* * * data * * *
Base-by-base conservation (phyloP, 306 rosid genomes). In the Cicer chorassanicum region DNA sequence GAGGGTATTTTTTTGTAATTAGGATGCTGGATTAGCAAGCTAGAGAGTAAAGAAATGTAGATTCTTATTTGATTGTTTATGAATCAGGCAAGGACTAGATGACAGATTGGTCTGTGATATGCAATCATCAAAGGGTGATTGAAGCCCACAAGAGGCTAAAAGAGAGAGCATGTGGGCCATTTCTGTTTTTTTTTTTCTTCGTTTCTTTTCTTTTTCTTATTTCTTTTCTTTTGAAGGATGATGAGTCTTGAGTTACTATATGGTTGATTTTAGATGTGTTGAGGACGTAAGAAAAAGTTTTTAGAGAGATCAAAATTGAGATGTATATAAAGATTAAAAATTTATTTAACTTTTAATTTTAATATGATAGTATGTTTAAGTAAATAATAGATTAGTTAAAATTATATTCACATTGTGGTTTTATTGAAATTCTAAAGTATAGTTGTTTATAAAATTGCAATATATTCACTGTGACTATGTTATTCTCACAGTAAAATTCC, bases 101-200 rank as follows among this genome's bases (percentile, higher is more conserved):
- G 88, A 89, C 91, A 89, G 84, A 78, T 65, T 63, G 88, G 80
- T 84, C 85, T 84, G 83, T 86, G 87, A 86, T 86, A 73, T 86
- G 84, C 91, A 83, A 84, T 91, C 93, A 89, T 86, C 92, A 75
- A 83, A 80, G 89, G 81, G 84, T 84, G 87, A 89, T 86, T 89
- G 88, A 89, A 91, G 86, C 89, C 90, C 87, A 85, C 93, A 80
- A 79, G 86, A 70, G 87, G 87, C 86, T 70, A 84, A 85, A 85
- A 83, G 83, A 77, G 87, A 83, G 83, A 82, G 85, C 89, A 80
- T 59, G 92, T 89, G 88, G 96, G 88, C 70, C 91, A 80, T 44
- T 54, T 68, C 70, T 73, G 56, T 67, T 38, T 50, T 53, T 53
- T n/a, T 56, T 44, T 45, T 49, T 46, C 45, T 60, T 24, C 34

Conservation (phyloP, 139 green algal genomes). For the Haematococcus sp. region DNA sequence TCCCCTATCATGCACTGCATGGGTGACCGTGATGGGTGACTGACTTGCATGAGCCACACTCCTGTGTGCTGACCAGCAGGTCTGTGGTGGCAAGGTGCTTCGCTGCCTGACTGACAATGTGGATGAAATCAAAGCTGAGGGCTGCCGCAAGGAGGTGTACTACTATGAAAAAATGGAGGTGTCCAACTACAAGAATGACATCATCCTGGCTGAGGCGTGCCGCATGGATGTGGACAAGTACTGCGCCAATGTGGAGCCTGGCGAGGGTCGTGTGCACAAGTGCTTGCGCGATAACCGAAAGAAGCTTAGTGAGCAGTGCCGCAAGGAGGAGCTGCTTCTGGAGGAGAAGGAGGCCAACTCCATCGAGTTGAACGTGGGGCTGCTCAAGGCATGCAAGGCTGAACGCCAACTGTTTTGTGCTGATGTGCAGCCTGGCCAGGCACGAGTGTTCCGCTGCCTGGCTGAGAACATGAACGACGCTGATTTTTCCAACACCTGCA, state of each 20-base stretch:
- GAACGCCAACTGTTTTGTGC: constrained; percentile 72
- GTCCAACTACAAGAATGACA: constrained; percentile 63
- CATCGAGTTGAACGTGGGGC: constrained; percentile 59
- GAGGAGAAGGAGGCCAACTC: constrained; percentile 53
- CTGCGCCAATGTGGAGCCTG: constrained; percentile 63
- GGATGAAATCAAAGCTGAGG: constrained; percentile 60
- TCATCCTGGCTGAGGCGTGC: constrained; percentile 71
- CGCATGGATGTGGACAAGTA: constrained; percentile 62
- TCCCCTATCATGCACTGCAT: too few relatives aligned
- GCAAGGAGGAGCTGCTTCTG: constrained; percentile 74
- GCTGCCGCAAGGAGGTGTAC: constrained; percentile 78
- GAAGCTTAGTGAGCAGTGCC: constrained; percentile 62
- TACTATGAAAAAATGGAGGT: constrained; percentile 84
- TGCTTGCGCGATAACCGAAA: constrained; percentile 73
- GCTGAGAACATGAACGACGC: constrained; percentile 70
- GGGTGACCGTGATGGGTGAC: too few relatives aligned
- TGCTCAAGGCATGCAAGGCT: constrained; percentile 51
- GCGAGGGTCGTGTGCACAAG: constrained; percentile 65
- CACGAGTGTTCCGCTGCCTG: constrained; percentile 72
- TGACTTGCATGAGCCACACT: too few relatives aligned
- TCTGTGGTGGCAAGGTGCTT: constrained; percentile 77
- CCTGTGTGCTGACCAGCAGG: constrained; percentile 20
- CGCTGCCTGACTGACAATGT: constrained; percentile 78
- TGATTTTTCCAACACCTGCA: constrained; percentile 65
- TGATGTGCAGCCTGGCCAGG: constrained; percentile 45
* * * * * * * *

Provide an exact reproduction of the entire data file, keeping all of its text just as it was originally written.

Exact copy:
Base-by-base conservation (phyloP, 306 rosid genomes). In the Cicer chorassanicum region DNA sequence GAGGGTATTTTTTTGTAATTAGGATGCTGGATTAGCAAGCTAGAGAGTAAAGAAATGTAGATTCTTATTTGATTGTTTATGAATCAGGCAAGGACTAGATGACAGATTGGTCTGTGATATGCAATCATCAAAGGGTGATTGAAGCCCACAAGAGGCTAAAAGAGAGAGCATGTGGGCCATTTCTGTTTTTTTTTTTCTTCGTTTCTTTTCTTTTTCTTATTTCTTTTCTTTTGAAGGATGATGAGTCTTGAGTTACTATATGGTTGATTTTAGATGTGTTGAGGACGTAAGAAAAAGTTTTTAGAGAGATCAAAATTGAGATGTATATAAAGATTAAAAATTTATTTAACTTTTAATTTTAATATGATAGTATGTTTAAGTAAATAATAGATTAGTTAAAATTATATTCACATTGTGGTTTTATTGAAATTCTAAAGTATAGTTGTTTATAAAATTGCAATATATTCACTGTGACTATGTTATTCTCACAGTAAAATTCC, bases 101-200 rank as follows among this genome's bases (percentile, higher is more conserved):
- G 88, A 89, C 91, A 89, G 84, A 78, T 65, T 63, G 88, G 80
- T 84, C 85, T 84, G 83, T 86, G 87, A 86, T 86, A 73, T 86
- G 84, C 91, A 83, A 84, T 91, C 93, A 89, T 86, C 92, A 75
- A 83, A 80, G 89, G 81, G 84, T 84, G 87, A 89, T 86, T 89
- G 88, A 89, A 91, G 86, C 89, C 90, C 87, A 85, C 93, A 80
- A 79, G 86, A 70, G 87, G 87, C 86, T 70, A 84, A 85, A 85
- A 83, G 83, A 77, G 87, A 83, G 83, A 82, G 85, C 89, A 80
- T 59, G 92, T 89, G 88, G 96, G 88, C 70, C 91, A 80, T 44
- T 54, T 68, C 70, T 73, G 56, T 67, T 38, T 50, T 53, T 53
- T n/a, T 56, T 44, T 45, T 49, T 46, C 45, T 60, T 24, C 34

Conservation (phyloP, 139 green algal genomes). For the Haematococcus sp. region DNA sequence TCCCCTATCATGCACTGCATGGGTGACCGTGATGGGTGACTGACTTGCATGAGCCACACTCCTGTGTGCTGACCAGCAGGTCTGTGGTGGCAAGGTGCTTCGCTGCCTGACTGACAATGTGGATGAAATCAAAGCTGAGGGCTGCCGCAAGGAGGTGTACTACTATGAAAAAATGGAGGTGTCCAACTACAAGAATGACATCATCCTGGCTGAGGCGTGCCGCATGGATGTGGACAAGTACTGCGCCAATGTGGAGCCTGGCGAGGGTCGTGTGCACAAGTGCTTGCGCGATAACCGAAAGAAGCTTAGTGAGCAGTGCCGCAAGGAGGAGCTGCTTCTGGAGGAGAAGGAGGCCAACTCCATCGAGTTGAACGTGGGGCTGCTCAAGGCATGCAAGGCTGAACGCCAACTGTTTTGTGCTGATGTGCAGCCTGGCCAGGCACGAGTGTTCCGCTGCCTGGCTGAGAACATGAACGACGCTGATTTTTCCAACACCTGCA, state of each 20-base stretch:
- GAACGCCAACTGTTTTGTGC: constrained; percentile 72
- GTCCAACTACAAGAATGACA: constrained; percentile 63
- CATCGAGTTGAACGTGGGGC: constrained; percentile 59
- GAGGAGAAGGAGGCCAACTC: constrained; percentile 53
- CTGCGCCAATGTGGAGCCTG: constrained; percentile 63
- GGATGAAATCAAAGCTGAGG: constrained; percentile 60
- TCATCCTGGCTGAGGCGTGC: constrained; percentile 71
- CGCATGGATGTGGACAAGTA: constrained; percentile 62
- TCCCCTATCATGCACTGCAT: too few relatives aligned
- GCAAGGAGGAGCTGCTTCTG: constrained; percentile 74
- GCTGCCGCAAGGAGGTGTAC: constrained; percentile 78
- GAAGCTTAGTGAGCAGTGCC: constrained; percentile 62
- TACTATGAAAAAATGGAGGT: constrained; percentile 84
- TGCTTGCGCGATAACCGAAA: constrained; percentile 73
- GCTGAGAACATGAACGACGC: constrained; percentile 70
- GGGTGACCGTGATGGGTGAC: too few relatives aligned
- TGCTCAAGGCATGCAAGGCT: constrained; percentile 51
- GCGAGGGTCGTGTGCACAAG: constrained; percentile 65
- CACGAGTGTTCCGCTGCCTG: constrained; percentile 72
- TGACTTGCATGAGCCACACT: too few relatives aligned
- TCTGTGGTGGCAAGGTGCTT: constrained; percentile 77
- CCTGTGTGCTGACCAGCAGG: constrained; percentile 20
- CGCTGCCTGACTGACAATGT: constrained; percentile 78
- TGATTTTTCCAACACCTGCA: constrained; percentile 65
- TGATGTGCAGCCTGGCCAGG: constrained; percentile 45